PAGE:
Language can be pretty mindblowing.
In my paper on the potential of Natural Language Processing (NLP) for social science research, I called NLP a kind of oil rig for the vast reserves of data that we are increasingly desperate to tap.
Sometimes the rigging runs smoothly. This week I read a chapter about compliments in Linguistics at Work. In the chapter, Nessa Wolfson describes her investigations into the patterning of compliments in English. Although some of her commentary in this chapter seems far off base to me (I’ll address this in another post) her quantitative findings are strong. She discovered that 54% of the compliments in her corpus fell into a single syntactic pattern, 85% of the compliments fell into three syntactic patterns, and 97% fell into a total of nine syntactic patterns. She also found that 86% of the compliments with a syntactically positive verb used just two common verbs, ‘like’ and ‘love.’ And she discovered some strong patterning in the adjectival compliments as well.
Linguistic patterns such as these are generally not something that native speakers of a language are aware of, yet they offer great potential to English Language Learners and NLP programmers. It is precisely patterns such as these that NLP programmers use in order to mine information from large bodies of textual data. When language is patterned as strongly as this, it is significantly easy to mine and makes a strong case for the effectiveness of NLP as a rig and syntax as the bones of the rig.
But as strongly as language patterns in some areas, it is also profoundly conflicted in others.
This week I attended a CLIP Colloquilam at the Universty of Maryland. The speaker was Jan Wiebe, and the title of her talk was ‘Subjectivity and Sentiment Analysis. From Words to Discourse.’ In an information packed hourlong talk, Wiebe essentially covered her long history with sentiment analysis and discussed her current research (I took 11 pages of notes! Totally mindblowing). Wiebe approached one of the essential struggles of linguistics, the spectrum between language out of context and language in context (from words to discourse) from a computer science perspective. She spoke about the programming tools and transformations that she had developed and worked with in order to take data out of context in an automated way and build their meaning back in a patterned way. For each stage or transformation, she spoke of the complications and potential errors she had encountered.
She spoke of her team’s efforts to tag word senses in wordnet by their subjective or objective orientation and positive and negative meanings. Her team has created a downloadable subjectivity lexicon, and they hope to make a subjectivity phrase classifier available this Spring. For the sense labeling, they decided to use courser groupings that wordnet in order to improve accuracy, so instead of associating words with their senses, they associate them only along usage domains, or s/o (subjective/objective) and p/n/n (positive/negative/neutral). This increases the accuracy of the tags, but doesn’t account for the context effects such as polarity shifting, e.g. from wonderfully (+) horrid (-) to wonderfully horrid (+). The subjectivity phrase classifier will be a next step in the transition between prior polarity (out of context, word level orientation, like in the subjectivity lexicon) and contextual polarity (the ultimate polarity of the sentence, taking into count phrase dependency, etc.), or longer distance negation such as “not only good, but amazing”.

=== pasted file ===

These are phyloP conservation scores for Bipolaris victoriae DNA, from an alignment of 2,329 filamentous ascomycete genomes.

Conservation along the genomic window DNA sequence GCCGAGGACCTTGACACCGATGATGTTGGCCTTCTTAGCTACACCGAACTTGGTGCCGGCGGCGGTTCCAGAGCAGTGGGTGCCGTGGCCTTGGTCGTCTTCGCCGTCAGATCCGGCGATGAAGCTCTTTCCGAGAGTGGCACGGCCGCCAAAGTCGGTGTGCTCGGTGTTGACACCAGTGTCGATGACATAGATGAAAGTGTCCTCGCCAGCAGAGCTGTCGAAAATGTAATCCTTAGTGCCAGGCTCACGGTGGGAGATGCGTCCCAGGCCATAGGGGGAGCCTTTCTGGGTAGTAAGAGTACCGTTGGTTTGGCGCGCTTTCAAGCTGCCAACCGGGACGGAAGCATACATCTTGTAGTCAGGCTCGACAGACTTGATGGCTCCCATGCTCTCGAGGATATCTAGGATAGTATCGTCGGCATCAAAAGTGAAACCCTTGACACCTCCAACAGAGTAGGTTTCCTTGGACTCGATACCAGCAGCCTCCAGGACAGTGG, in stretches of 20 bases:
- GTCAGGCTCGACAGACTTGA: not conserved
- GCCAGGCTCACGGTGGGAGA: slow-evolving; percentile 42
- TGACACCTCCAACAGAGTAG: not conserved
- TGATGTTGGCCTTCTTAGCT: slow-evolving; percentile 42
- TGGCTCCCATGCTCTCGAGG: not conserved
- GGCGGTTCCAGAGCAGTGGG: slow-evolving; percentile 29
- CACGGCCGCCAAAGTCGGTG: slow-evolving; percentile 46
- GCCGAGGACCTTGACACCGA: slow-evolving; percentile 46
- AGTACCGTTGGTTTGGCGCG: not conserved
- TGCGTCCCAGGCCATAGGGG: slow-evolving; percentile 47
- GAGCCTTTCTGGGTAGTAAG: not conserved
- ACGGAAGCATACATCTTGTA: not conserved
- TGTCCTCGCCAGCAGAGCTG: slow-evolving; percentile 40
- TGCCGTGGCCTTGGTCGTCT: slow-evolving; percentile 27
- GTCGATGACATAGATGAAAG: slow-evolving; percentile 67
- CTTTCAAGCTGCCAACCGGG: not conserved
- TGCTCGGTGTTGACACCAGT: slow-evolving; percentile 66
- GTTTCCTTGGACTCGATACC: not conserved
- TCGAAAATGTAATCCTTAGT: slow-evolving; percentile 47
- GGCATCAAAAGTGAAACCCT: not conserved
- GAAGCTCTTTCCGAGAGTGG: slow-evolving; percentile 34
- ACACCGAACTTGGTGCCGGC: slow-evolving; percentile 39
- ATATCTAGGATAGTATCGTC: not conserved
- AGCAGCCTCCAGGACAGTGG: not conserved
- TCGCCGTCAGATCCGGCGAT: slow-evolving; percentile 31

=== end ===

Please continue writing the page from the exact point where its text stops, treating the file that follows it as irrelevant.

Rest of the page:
She also spoke of her teams research into debate sites. They annotate individual postings by their target relationships (same/alternative/part/anaphora, etc.), p/n/n, and reinforcing vs non reinforcing. So, for example, in a debate between blackberries and iphones, where the sides are predetermined by the setup of the site, she can connect relationships to stances, e.g. “fast keyboard” is a positive stance toward blackberry, “slower keyboard” reflects a negative orientation toward an iphone, and a pro-iphone post that mentions the “fast keyboard” is building a concessionary, rather than an argument in favor of blackberry.
In sum, she discussed the transformations between words out of context and words in context, a transformation which is far from complete. She discussed the subjectivity/objectivity of individual words, but then showed how these could be transformed through context. She showed the way phrases with the same syntactic structure could have completely different meanings. She spoke of the difficulty of isolating targets or the subject of the speech. She spoke of the interdependent structures in discourse, and the way that each compounding phrase in a sentence can change the overall directionality. She spoke of her efforts to account for these more complex structures with a phrase level classifier, and she spoke of her research into more indirect references in language. Each of these steps is a separate area of research, each compounding error on the path between words and discourse.
Patterning such as Wolfson found show the great potential of NLP, but research such as Wiebe’s shows the complicated nature of putting these patterns into use. In fact, this was exactly my experience working with NLP. NLP is a constant struggle between linguistic patterning and the complicated nature of discourse. It is an important field and a growing field, but the problems it poses will not be quickly resolved. The rigs are being built, but the quality of the oil is still dubious.